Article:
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(The Root) — Without question, the Supreme Court's health care ruling boosted President Obama's legitimacy and his chances to hold onto the White House in the November elections. But perhaps even more importantly, the court's 5-4 decision to uphold the Affordable Care Act may have salvaged the increasingly questionable legitimacy of the Supreme Court. Chief Justice John Roberts' decision to side with the court's four centrists is perhaps best seen not only as an act of leadership, but also as an act of self-preservation.

The leadership of Roberts has increasingly come under fire over the past year. The Citizens United campaign finance decision — which upended decades of precedent and reversed course from decisions the court had made only a few years prior — dealt a sharp blow to the public's confidence in the court. Roberts has quite rightly been singled out for particular derision, because the decision contradicted key elements of the assurances he provided to Congress and the public at his 2005 confirmation hearing.


Then he pledged to respect precedent, and recognized the particular corrosive history of 5-4 decisions in controversial cases. One year after pledging to serve as an "umpire," Roberts preached from the bench that "the only way to stop racial discrimination is to stop discriminating based on race"; in subsequent years he firmly ensconced himself in a rigid five-member conservative majority that ruled lockstep in cases that reversed decades of precedent on the standard required for plaintiffs bringing civil suits (Iqbal v. Ashcroft).

He also sided with right-leaning justices on the requirements for plaintiffs bringing class action suits (Wal-Mart v. Dukes) and of course on the question of whether limits may be imposed on the timing and manner of corporate giving to political campaigns.

The fact that these decisions have all been held by a bare majority of the court's justices has opened up Roberts' leadership for particular scrutiny. Part of the job of the chief justice is to protect the integrity of the court, and that sometimes means serving as chief arm-twister, stewarding the reputation and good name of the court during his tenure and recognizing who must take responsibility for thinking about the effect that particular decisions will have on the court and on the public. This may influence the chief's decisions about when to release the decision in a controversial case (there was no question that the health care decision would fall on the last day of the term) and to whom to assign the responsibility of writing the decision in a particular case.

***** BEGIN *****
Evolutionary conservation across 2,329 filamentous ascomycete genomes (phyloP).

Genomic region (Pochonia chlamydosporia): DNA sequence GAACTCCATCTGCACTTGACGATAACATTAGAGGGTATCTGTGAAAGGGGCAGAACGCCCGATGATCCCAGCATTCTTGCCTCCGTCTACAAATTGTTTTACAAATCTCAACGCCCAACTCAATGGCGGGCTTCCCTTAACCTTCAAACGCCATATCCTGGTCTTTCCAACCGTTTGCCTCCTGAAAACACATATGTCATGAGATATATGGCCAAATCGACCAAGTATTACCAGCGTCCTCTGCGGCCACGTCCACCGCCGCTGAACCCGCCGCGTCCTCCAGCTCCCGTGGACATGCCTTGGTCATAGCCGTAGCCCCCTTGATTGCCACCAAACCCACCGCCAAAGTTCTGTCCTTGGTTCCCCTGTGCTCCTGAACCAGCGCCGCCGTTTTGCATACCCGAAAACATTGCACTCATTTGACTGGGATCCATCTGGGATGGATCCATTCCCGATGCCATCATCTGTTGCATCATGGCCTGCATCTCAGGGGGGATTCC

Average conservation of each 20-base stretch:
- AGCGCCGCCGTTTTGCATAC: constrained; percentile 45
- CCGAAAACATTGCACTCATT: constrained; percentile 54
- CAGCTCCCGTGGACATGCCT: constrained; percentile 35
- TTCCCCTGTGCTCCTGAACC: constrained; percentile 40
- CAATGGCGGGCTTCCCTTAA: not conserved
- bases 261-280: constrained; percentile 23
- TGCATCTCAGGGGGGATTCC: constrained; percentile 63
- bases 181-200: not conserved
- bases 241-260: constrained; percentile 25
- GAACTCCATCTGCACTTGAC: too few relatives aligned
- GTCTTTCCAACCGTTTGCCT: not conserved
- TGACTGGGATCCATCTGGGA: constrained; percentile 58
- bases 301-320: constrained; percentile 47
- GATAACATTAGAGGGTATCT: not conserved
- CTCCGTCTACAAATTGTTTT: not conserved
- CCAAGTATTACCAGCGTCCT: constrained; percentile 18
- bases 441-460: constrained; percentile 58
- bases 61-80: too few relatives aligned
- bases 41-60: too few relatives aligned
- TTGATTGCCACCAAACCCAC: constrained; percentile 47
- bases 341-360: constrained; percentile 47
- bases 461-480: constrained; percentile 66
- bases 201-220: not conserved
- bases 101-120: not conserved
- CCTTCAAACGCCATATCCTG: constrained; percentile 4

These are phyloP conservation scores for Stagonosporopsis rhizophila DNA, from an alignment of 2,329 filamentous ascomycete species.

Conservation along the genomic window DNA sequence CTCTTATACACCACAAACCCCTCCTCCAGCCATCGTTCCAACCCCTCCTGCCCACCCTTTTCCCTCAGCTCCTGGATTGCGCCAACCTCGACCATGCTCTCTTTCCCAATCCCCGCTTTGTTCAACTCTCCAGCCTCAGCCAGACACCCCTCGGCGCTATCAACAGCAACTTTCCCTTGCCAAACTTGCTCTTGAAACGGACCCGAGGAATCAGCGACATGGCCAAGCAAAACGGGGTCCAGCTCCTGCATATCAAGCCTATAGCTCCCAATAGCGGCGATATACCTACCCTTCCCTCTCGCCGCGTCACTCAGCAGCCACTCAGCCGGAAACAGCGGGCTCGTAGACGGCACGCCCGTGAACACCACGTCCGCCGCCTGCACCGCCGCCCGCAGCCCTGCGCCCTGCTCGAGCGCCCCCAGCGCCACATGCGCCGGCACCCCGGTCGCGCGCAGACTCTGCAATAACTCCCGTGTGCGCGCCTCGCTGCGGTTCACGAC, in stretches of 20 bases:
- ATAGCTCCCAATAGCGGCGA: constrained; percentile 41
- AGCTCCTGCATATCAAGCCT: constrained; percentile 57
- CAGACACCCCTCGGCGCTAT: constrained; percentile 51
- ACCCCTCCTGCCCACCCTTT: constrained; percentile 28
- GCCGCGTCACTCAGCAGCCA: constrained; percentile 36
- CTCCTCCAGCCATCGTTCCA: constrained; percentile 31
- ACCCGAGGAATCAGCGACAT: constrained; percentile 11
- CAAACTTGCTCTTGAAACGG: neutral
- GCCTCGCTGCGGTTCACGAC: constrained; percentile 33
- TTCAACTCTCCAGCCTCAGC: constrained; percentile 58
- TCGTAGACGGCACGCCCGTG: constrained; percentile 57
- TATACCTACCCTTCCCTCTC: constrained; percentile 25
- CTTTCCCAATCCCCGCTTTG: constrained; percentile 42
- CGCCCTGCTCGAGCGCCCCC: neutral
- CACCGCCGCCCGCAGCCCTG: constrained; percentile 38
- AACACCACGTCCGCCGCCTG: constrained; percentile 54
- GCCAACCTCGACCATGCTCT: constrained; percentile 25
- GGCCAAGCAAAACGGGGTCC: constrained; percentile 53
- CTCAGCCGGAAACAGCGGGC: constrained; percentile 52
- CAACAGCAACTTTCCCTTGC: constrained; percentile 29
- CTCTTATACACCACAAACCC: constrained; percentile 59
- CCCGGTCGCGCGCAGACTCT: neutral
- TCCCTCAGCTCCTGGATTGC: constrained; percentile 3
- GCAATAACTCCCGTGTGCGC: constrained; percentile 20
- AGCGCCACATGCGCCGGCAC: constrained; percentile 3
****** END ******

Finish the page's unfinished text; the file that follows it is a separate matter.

Pushing his colleagues to join an opinion or issue a unanimous opinion in particularly controversial cases may also fall within the chief justice's responsibility. Chief Justice Earl Warren famously campaigned among his brethren for months, mindful that less than a unanimous decision in Brown v. Board of Education would even further fracture the country and give Southern segregationists a toehold for their resistance to integration. The Little Rock Nine case, Cooper v. Aaron, was yet another instance in which it was important that all of the justices stand behind the chief's articulation of the court's power.